Food is always with easy reach on the streets of Vancouver, which may well be the food cart capital of the free world. My home town Sydney has followed slowly in its BC cousin’s footsteps in recent years and now has about eight trucks around town. In Vancouver there seems to be one on just about every corner.
James Iranzad, former president of the Street Food Vancouver Society, says the food revolution that’s swept his city began with mayor Gregor Robertson’s drive to improve food choices beyond the staple hot dogs and popcorn: “to provide something more reflective of Vancouver’s ethnic diversity”.
Legislation allowing the expansion of colourful, tasty sidewalk dining was passed in 2010 and an expert panel now assesses all vendor applications. “It’s all about great food under 10 minutes and under $10”, says James.
There are more than 100 vendors, carts and trucks registered but not all are operating. Those that are can be most easily tracked down using the Street Food Vancouver smartphone app.
Most carts have fixed spots around the city’s core, particularly along Robson and Burrard streets, and these carts do an especially brisk lunchtime trade as hungry workers stream out of the surrounding office blocks.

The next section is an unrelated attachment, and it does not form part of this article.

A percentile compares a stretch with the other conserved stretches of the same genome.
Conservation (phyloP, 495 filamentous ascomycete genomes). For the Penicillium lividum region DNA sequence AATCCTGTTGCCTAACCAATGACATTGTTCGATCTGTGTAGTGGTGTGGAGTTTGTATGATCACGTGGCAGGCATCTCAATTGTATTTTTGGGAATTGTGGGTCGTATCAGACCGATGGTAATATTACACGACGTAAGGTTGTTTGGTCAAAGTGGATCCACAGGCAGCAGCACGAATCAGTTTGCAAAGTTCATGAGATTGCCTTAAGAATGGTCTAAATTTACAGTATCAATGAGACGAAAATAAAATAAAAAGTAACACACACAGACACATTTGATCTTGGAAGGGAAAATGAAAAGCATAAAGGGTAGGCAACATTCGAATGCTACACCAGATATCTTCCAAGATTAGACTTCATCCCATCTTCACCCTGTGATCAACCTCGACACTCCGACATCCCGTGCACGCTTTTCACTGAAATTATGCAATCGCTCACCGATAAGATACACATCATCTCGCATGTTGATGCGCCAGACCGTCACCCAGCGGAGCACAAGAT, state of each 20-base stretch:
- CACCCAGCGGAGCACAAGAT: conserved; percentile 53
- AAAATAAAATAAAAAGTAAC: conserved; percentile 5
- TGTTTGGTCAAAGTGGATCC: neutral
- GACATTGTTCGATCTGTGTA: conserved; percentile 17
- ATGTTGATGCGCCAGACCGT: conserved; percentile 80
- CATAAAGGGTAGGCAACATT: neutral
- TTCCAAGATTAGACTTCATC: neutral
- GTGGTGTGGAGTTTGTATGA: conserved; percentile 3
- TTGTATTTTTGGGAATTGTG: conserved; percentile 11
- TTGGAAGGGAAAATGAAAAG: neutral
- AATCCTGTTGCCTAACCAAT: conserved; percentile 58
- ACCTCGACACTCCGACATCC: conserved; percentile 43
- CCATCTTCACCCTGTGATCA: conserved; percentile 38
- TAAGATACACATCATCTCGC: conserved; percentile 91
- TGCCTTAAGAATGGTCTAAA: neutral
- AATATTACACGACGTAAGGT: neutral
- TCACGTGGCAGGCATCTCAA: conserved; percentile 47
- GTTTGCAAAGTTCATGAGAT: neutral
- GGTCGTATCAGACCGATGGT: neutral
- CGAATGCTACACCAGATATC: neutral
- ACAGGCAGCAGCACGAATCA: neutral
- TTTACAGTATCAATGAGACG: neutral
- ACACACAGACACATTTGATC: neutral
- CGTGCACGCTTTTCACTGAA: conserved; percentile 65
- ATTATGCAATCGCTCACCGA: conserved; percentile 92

Mobile food trucks can’t operate within the Downtown area but have the advantage of being able to pitch at prime suburban locations including beaches and provide food at events and private functions.
The food cart style of casual, impromptu munching seems to suit the times and everyone’s tastes. It’s popular enough that, at one time, it prompted some entrepreneurs to offer an “Eat your Cart Out” city tour during which punters sank their teeth into a range of sidewalk dishes such as slow-smoked pulled pork sandwiches, pan-Asian tapas, bacon every-which-way, short ribs, soups, tuna tacos, hot smoked salmon sandwiches, perogy, pupusas and fajita wraps. Burp!
* There is currently a “World’s Best Food Truck Tour” available weekdays at 11am through Tour Guys Vancouver